[Editor’s Note: Dr. Gorski is on a brief vacation this week; in his place we offer new guest contributor Michael Booth’s inaugural post. Enjoy!]
The belief that positivity can prolong life or improve health seems ubiquitous. It is a claim that is repeated often in popular media, and fills countless pages of self-help books on happiness, thriving, optimism, and so on. But is there evidence to support optimism and the right attitude being positively correlated with health and longevity? Do personal beliefs actually matter in determining whether or not a chronic disease progresses or remits?
Having the right attitude is even more important for your body than daily sunscreen and a weekend spa getaway, every other week — yes, that important. Humor improves immune cell function, helps you ward off illness and decreases your chances of cancer — and apparently also increases your chance of living after heart disease hits. Not bad!
This latter conclusion is drawn from a study of 607 heart disease patients in Denmark that according to Dr. Oz and Dr. Roizen “found that patients whose moods were overall more positive were 58 percent more likely to live at least another five years.” Dr. Oz and Dr. Roizen continue, “the scientists can’t say for sure if positivity led to exercise or if exercise improved mood, but we say that the important message is the same either way: Positive thinking and regular physical activity are really important for life (and beauty, too).”
My father has been slowly dying of cardiomyopathy and a left bundle branch block for the last six years. Wonderful doctors have kept him alive, and I will forever feel indebted to them. Claims like the one made by Dr. Oz and Roizen are bound to catch my interest.
Looking at the study the celebrity doctors drew their rhetoric from, the researchers conclude “Patients with higher levels of positive affect were more likely to exercise and had a lower risk of dying during 5-year follow-up, with exercise mediating the relationship between positive affect and mortality.” The researchers clearly state, “Patients engaged in exercise were less likely to die during follow-up,” and “Patients with higher levels of positive affect were more likely to exercise.” Nowhere does the study show that attitude or humor “increases your chance of living after heart disease hits.” An emphasis on improving mood may help with exercising more, and exercising more may improve mood, but the critical variable for improving my father’s chances of survival according to this study, is exercise.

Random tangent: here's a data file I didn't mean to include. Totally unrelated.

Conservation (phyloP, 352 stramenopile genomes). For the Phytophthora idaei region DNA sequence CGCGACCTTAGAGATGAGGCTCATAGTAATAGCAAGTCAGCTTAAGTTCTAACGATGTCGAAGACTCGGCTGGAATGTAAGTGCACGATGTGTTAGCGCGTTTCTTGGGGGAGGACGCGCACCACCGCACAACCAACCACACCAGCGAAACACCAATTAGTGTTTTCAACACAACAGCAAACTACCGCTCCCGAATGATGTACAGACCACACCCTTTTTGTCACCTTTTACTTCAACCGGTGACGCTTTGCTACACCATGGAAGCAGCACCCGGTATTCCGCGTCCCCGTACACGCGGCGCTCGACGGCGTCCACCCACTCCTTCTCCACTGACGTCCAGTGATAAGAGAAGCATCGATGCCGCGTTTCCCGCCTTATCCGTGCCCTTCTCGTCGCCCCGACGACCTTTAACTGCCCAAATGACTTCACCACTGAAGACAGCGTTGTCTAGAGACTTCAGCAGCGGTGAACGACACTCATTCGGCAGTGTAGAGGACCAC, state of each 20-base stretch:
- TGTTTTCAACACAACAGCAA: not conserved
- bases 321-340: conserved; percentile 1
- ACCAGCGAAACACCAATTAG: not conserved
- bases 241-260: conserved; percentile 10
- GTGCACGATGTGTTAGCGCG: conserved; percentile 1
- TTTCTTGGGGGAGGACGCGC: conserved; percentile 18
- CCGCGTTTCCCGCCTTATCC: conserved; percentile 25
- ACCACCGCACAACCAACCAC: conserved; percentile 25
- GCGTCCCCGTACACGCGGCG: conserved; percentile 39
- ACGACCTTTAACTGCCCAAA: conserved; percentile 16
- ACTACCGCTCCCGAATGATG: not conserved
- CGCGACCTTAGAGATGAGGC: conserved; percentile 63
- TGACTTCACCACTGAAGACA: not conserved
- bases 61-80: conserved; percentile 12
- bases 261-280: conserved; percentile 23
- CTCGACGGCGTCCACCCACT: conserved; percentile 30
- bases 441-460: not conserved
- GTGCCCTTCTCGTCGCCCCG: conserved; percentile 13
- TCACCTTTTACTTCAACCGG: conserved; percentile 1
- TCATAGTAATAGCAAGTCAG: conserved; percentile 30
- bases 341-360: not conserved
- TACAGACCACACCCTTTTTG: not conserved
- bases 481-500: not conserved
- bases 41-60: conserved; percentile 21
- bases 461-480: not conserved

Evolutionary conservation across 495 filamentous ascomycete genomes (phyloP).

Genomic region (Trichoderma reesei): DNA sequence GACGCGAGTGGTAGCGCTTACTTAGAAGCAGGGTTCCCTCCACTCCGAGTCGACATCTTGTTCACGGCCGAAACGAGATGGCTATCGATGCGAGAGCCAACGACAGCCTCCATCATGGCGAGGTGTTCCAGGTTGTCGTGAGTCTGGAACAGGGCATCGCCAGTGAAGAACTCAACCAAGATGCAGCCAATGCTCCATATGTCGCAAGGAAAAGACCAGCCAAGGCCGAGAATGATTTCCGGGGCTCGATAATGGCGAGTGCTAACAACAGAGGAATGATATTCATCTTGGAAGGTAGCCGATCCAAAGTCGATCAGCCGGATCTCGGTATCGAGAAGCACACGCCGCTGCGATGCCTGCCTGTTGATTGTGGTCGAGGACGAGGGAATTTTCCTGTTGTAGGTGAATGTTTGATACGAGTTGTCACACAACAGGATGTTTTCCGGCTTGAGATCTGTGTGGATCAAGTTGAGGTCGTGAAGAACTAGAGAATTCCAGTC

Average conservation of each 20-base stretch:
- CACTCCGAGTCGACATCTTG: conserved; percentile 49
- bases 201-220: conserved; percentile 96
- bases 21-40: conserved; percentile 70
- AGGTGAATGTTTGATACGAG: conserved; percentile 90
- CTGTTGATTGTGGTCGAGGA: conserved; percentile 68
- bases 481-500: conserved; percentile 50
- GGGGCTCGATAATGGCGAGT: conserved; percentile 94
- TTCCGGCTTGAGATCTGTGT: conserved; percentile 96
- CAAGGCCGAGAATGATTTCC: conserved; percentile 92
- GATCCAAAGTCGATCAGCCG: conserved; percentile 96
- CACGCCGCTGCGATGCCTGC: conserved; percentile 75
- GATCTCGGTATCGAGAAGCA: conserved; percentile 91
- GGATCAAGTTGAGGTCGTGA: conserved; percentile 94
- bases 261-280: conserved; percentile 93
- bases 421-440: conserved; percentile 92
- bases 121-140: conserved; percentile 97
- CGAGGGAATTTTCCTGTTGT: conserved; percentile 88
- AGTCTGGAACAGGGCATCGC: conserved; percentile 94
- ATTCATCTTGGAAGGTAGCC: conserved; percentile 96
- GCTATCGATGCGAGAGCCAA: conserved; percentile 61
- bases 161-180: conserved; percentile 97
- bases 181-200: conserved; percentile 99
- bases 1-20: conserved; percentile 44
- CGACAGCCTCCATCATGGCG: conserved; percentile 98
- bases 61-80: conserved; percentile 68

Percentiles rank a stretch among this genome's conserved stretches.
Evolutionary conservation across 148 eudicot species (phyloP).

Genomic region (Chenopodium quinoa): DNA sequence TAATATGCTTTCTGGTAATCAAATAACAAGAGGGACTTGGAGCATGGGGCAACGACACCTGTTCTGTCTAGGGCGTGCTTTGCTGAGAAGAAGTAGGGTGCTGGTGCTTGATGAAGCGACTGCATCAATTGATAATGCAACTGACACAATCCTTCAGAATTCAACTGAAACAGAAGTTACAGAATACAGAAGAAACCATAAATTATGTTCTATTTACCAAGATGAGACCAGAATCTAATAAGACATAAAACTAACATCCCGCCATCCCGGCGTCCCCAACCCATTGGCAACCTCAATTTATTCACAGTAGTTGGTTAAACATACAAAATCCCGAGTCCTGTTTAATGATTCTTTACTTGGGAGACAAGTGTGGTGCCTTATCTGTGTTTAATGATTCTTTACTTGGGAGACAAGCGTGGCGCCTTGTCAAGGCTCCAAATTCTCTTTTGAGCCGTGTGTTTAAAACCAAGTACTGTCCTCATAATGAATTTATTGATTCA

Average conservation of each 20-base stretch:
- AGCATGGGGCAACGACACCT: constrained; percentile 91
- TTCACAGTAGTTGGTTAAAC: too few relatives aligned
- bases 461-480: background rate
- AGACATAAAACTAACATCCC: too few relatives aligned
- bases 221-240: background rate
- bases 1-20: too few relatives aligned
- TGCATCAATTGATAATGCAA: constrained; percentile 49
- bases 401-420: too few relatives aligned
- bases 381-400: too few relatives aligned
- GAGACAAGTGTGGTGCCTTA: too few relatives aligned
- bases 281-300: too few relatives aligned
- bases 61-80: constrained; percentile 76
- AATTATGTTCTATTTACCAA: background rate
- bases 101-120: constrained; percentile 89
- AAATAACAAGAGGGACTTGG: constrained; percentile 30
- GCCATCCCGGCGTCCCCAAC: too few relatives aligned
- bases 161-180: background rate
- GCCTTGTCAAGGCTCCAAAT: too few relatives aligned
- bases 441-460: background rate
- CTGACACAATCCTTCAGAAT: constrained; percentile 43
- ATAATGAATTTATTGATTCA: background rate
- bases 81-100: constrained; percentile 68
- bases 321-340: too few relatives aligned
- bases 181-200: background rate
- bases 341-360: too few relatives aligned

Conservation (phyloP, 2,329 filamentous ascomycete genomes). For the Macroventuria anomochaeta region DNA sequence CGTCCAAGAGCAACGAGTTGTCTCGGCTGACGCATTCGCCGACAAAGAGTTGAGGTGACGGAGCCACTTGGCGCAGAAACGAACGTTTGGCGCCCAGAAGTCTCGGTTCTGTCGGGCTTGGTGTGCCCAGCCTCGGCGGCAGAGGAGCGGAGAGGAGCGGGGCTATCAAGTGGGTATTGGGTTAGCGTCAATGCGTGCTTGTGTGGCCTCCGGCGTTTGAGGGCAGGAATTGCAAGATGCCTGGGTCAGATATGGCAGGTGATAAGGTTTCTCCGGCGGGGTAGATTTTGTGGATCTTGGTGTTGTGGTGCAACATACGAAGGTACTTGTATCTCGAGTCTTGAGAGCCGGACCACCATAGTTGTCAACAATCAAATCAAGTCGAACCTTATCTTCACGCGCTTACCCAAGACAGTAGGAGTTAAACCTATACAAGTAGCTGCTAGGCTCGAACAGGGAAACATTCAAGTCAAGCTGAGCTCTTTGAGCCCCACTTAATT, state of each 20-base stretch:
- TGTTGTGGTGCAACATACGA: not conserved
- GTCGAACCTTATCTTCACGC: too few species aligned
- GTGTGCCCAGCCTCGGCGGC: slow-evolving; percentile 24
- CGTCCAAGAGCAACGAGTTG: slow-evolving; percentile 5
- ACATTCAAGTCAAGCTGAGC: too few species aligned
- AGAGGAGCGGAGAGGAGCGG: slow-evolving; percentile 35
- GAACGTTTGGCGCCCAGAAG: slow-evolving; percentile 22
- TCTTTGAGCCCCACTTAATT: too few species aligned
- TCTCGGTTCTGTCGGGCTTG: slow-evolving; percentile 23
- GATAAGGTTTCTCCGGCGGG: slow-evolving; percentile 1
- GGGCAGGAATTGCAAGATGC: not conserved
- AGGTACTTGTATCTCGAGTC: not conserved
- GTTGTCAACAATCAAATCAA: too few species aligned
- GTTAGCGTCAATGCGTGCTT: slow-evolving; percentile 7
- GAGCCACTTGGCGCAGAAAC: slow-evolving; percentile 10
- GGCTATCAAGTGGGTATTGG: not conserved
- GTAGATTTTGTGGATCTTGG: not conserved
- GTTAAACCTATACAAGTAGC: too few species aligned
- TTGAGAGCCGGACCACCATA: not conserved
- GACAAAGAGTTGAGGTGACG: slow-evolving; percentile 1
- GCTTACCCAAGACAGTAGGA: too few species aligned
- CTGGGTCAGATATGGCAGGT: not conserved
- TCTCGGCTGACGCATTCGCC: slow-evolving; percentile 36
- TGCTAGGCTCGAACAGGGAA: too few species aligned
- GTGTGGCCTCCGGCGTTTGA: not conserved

Many people like myself who are living with a chronic disease and a dying family member find that without an emphasis on the bright side of things, the negatives would be too overwhelming. However, I believe it is important to be careful with generalizations about positivity. As in the example above, saying that “patients whose moods were overall more positive were 58 percent more likely to live at least another five years” is a misrepresentation of the data. Used as medical advice in popular media venues, such generalizations are bound to have social and cultural repercussions.
A bit of satire, to ease the sting
About a year ago I had a relative tell me that all I have to do to rid myself of rheumatoid arthritis is have the right attitude. After the anger at the veiled accusation subsided, I couldn’t help but picture in my mind a caricature of what an optimistic visit to see my doctor would look like: As I pull up to the curb, I hop out of the car, high fiving the kind gentleman in the valet service, and skip up to the revolving doors of the University Hospital. As I walk into the lobby, I greet everyone I pass with a smile, stop to listen to the piano being played with tears of joy in my eyes, and empty my wallet into the tip jar at the coffee counter. When the receptionist greets me at Clinic 2, Internal Medicine and Rheumatology, I begin singing a song as if I were Maria in The Sound of Music, dancing around the waiting room with my arms spread wide to the sky, my head tilted back in joyous rapture:
Warnings on syringes and biologics in the kitchen
Bright copper Humira and warm swollen extensions
Brown bottles of prednisone tied up with words of caution
These are a few of my favorite things
As I finish the first verse, a woman in a wheel chair jumps up, and twirls gracefully from one end of the room to the other while singing the next:
Cream-colored splints and crisp achy mornings
Doorbells and deliveries of this week’s injections
Wild pamphlets filled with the side effects of methotrexate
These are a few of my favorite things
Curious as to the commotion in the waiting room, my doctor pokes her head out. Her eyebrows rise in wonder, and then she joins us, hopping up on the chairs to belt out a solo in her Polish accent:
Rheumatoid factor now diminished and gone
Clinical assessment tells me positivity got it done
The future is filled with all in remission
These are a few of my favorite things
Good news for grouches